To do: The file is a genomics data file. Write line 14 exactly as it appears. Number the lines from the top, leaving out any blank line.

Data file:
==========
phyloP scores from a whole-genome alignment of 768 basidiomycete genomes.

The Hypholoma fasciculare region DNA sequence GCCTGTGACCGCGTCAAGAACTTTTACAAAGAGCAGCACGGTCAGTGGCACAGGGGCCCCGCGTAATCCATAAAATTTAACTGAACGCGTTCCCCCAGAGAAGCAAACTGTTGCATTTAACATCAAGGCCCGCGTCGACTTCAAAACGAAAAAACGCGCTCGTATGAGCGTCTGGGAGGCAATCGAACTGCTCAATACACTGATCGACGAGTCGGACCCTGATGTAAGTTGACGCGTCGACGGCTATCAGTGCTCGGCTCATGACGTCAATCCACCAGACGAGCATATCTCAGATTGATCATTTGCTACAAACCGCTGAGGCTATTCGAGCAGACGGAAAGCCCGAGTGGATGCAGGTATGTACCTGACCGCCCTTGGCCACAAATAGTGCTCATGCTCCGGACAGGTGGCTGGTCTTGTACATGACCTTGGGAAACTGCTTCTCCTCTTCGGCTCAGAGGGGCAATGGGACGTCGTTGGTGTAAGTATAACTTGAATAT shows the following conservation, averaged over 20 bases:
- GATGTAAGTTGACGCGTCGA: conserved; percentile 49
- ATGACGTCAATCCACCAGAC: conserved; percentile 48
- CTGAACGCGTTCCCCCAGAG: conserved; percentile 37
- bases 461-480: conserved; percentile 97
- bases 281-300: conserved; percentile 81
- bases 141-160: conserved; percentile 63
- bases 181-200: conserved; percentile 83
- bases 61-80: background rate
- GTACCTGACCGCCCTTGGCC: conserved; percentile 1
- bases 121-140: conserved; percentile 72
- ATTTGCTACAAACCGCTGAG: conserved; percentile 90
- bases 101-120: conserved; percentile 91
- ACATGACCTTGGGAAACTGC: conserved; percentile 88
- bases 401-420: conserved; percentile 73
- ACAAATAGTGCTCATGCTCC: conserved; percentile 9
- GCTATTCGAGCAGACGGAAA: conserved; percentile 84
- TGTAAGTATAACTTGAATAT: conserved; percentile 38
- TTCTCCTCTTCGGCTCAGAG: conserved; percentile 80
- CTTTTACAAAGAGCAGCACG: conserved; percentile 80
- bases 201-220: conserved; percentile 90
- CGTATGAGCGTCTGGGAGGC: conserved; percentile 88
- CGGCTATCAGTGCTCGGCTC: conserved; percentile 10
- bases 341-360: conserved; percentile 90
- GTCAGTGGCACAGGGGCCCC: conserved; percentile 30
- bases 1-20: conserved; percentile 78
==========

- bases 101-120: conserved; percentile 91